In 1977, Nebraska businessman and avid golfer Dennis Circo developed an exclusive residential neighborhood dubbed Skyline Woods. Its centerpiece was an 18-hole golf course. As the developer, Circo sold lots, built homes, and transformed the golf course into a country club, adding a clubhouse, pool, and tennis courts. With all of its amenities, buyers paid a premium for home lots.
By 1990, Skyline Woods was well established, with 90 homes built around the country club, and Circo thought the time was right to sell the club to a golf course management company. Unfortunately, the golf pros ran into financial hazards. They ran out of “green,” and the only course of action was for Skyline Woods Country Club to file for bankruptcy in 2004. To pay off debt, the bankruptcy trustee auctioned off the property in 2005. A group of Skyline Woods homeowners tried to buy the club, but were outbid by Liberty Building Corporation, a development company owned by David Broekemeier.
Here’s where things got sticky. The federal bankruptcy court transferred property to Liberty, free and clear of all obligations. Shortly after, Broekemeier met with homeowners and club members to inform them he had no obligation to honor memberships, offering the option to play the course if they paid fees like anyone else.
If that was bad, what happened next was worse. In spring 2006, Broekemeier closed the club, posted “no trespassing” signs, and began cutting down trees to clear land where he planned to build a condominium complex and water park. Teed-off homeowners sued Broekemeier in Nebraska State Court, requesting a restraining order to prevent further damage to the land. They claimed implied covenants as homeowners in the golf community guaranteed the only use of land was as a golf course.
They reasoned Broekemeier might own the golf course free and clear but was free only to use it as a golf course. Homeowners added that no matter how you slice it, Broekemeier was well aware of their covenants, as he had also built a golf community adjacent to Skyline Woods. And, like Circo, he marketed the course’s proximity and views to sell lots. And there were rumors that he was going to redirect the golf course toward his neighborhood, leaving Skyline Woods homeowners with views of condos and a water park.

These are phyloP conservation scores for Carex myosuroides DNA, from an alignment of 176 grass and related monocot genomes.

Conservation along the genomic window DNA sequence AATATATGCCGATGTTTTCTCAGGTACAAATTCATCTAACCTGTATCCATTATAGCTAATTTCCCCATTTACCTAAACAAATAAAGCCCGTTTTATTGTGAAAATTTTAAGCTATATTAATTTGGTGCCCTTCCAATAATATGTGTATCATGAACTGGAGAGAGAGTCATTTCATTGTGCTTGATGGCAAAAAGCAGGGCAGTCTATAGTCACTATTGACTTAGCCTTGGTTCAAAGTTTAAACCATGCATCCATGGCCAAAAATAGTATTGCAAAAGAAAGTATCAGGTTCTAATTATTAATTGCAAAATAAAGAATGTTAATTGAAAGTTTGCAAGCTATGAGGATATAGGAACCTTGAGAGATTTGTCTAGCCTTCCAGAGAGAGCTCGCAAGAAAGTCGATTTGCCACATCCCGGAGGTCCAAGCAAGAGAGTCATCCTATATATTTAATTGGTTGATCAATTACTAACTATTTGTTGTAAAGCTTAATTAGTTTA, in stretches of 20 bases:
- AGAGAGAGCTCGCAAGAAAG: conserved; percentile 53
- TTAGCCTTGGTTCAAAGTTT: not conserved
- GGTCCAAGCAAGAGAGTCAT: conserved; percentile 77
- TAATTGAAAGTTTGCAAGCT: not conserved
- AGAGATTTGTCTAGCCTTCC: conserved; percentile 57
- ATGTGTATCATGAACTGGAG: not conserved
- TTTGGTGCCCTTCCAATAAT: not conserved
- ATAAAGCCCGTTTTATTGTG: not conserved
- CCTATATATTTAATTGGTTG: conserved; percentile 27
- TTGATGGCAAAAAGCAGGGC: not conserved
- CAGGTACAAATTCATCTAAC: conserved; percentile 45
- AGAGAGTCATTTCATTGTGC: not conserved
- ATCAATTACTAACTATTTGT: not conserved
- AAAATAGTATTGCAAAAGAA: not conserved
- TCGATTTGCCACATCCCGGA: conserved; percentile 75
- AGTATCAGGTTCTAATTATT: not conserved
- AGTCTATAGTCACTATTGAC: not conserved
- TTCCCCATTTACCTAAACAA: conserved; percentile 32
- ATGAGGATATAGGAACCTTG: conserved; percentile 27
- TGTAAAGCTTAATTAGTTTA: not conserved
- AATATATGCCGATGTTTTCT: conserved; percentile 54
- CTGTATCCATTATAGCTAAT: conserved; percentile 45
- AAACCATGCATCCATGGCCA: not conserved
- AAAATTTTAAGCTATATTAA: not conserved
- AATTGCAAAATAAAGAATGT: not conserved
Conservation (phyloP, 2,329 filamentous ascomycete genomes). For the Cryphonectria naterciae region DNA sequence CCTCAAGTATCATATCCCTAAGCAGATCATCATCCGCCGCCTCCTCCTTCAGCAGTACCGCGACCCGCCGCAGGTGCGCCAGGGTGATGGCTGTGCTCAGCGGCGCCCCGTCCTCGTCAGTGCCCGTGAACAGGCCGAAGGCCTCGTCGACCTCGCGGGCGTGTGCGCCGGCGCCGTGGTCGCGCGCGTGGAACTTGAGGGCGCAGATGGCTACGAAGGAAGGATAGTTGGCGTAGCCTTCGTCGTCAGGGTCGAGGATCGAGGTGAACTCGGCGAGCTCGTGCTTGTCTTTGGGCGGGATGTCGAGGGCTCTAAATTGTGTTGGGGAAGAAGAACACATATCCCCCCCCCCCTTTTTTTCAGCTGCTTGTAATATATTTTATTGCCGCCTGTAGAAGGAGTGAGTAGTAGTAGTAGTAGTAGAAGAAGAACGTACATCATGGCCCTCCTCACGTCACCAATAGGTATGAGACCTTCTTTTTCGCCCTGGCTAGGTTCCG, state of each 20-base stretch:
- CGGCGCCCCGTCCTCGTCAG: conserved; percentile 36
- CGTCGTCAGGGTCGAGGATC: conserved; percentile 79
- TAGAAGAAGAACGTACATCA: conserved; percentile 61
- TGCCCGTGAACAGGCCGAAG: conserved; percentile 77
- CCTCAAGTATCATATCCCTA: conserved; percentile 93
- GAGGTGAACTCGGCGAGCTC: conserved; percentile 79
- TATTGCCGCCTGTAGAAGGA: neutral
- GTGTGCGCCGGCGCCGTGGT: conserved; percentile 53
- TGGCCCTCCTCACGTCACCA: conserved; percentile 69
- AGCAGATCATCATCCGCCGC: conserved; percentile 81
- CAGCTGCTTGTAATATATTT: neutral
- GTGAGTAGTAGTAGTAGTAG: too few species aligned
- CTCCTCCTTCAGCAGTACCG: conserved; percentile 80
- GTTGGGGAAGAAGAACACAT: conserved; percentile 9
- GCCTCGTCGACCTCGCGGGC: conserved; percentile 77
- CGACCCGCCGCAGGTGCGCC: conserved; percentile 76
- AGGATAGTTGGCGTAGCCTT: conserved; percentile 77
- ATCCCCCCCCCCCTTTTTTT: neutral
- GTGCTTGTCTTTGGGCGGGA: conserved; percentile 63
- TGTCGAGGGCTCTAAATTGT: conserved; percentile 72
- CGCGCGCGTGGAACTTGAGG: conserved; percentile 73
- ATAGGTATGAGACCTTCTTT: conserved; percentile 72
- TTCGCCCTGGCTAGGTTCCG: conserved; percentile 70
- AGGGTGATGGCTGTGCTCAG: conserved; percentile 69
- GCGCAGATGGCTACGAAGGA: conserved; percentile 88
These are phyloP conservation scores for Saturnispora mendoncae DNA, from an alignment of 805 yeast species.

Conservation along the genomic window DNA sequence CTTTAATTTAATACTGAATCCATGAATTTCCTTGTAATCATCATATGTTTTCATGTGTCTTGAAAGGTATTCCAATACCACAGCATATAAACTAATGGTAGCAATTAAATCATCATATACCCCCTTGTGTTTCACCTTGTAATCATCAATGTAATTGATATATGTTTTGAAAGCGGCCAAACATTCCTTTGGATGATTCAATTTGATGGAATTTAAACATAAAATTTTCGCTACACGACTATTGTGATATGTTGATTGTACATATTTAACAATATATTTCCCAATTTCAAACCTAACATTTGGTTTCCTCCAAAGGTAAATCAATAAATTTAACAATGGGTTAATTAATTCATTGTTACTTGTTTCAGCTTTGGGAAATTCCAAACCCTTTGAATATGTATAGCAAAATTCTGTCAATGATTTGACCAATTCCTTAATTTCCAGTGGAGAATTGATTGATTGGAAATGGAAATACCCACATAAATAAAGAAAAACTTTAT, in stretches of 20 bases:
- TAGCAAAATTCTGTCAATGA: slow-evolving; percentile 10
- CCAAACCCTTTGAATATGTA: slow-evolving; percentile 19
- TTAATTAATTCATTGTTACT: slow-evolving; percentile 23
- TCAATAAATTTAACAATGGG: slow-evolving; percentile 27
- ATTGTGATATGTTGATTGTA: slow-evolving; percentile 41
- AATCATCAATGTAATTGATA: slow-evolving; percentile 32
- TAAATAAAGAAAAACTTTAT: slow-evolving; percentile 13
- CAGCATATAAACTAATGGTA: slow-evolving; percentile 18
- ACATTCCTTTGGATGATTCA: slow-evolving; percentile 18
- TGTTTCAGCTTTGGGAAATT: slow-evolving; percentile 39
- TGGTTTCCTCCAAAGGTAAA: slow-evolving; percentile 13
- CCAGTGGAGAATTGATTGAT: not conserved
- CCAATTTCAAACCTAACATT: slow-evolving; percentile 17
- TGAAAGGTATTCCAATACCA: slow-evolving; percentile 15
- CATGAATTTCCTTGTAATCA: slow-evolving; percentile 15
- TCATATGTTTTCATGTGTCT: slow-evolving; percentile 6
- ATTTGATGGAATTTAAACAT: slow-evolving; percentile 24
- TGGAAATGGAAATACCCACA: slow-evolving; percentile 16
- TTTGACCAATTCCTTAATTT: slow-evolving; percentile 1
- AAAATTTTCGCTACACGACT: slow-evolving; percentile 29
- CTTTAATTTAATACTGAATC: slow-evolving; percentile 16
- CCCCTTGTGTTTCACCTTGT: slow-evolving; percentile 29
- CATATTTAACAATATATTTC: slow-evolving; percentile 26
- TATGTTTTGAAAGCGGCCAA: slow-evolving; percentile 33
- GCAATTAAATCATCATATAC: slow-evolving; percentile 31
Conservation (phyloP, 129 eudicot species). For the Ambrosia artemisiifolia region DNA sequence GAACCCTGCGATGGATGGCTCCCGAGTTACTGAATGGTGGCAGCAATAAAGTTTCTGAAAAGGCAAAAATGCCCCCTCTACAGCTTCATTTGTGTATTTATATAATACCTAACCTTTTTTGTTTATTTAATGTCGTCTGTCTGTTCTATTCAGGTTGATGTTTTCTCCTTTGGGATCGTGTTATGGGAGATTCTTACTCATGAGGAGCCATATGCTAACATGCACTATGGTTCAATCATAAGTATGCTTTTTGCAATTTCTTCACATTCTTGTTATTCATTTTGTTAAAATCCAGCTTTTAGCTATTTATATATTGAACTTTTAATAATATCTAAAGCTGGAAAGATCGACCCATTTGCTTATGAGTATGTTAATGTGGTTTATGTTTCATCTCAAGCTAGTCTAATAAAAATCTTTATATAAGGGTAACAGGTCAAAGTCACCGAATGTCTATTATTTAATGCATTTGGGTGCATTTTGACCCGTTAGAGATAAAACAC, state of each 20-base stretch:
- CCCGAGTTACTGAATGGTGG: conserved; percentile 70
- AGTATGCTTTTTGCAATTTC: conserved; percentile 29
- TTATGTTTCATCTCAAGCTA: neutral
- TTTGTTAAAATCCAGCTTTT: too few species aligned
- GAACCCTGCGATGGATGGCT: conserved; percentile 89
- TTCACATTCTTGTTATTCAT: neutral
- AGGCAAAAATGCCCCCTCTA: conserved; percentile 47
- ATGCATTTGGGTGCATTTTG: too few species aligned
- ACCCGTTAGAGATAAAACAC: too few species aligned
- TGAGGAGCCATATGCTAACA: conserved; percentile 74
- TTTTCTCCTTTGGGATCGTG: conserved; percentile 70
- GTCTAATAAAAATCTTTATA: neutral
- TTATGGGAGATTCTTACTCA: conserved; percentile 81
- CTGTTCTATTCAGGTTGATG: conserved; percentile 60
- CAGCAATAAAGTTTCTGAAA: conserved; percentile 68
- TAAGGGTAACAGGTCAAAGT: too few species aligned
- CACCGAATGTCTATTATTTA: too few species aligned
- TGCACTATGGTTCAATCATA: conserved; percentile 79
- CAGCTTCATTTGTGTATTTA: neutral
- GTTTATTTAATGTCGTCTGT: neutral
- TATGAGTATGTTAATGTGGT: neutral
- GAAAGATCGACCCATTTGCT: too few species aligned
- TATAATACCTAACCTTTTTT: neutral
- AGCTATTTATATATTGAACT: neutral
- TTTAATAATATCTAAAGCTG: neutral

In response, Broekemeier came out swinging with a motion to dismiss the case. His first argument was that the state court had no jurisdiction to interfere with the federal bankruptcy order. Second, even if the state court did have skin in the game, the covenants were unenforceable because they were never recorded. Finally, he said Nebraska law protects bona fide purchasers from restrictive covenants when there is no notice.
How Would You Rule?
District Court Decision — 2008:
Round one was won by the homeowners. A Nebraska court found that they did indeed have implied restrictive covenants; Broekemeier was aware of the covenants; and finally, the bankruptcy sale of the property did not discharge the covenants because they belonged to the homeowners, not the golf course. The court ordered Broekemeier to either reopen the golf course or maintain it in a fashion that would not devalue the property of homeowners. Broekemeier chose the latter.
Round two: After six years of legal turf wars, the golf course never reopened, eventually becoming an eyesore due to lack of maintenance.
Aftermath — 2012: Game over. The land was sold. At that time, the new owner planned to spend $7 million to build a premier golf course.
This reader favorite originally appeared in the July/August 2012 issue of The Saturday Evening Post and was republished in the May/June 2020 issue. Subscribe to the magazine for more art, inspiring stories, fiction, humor, and features from our archives.
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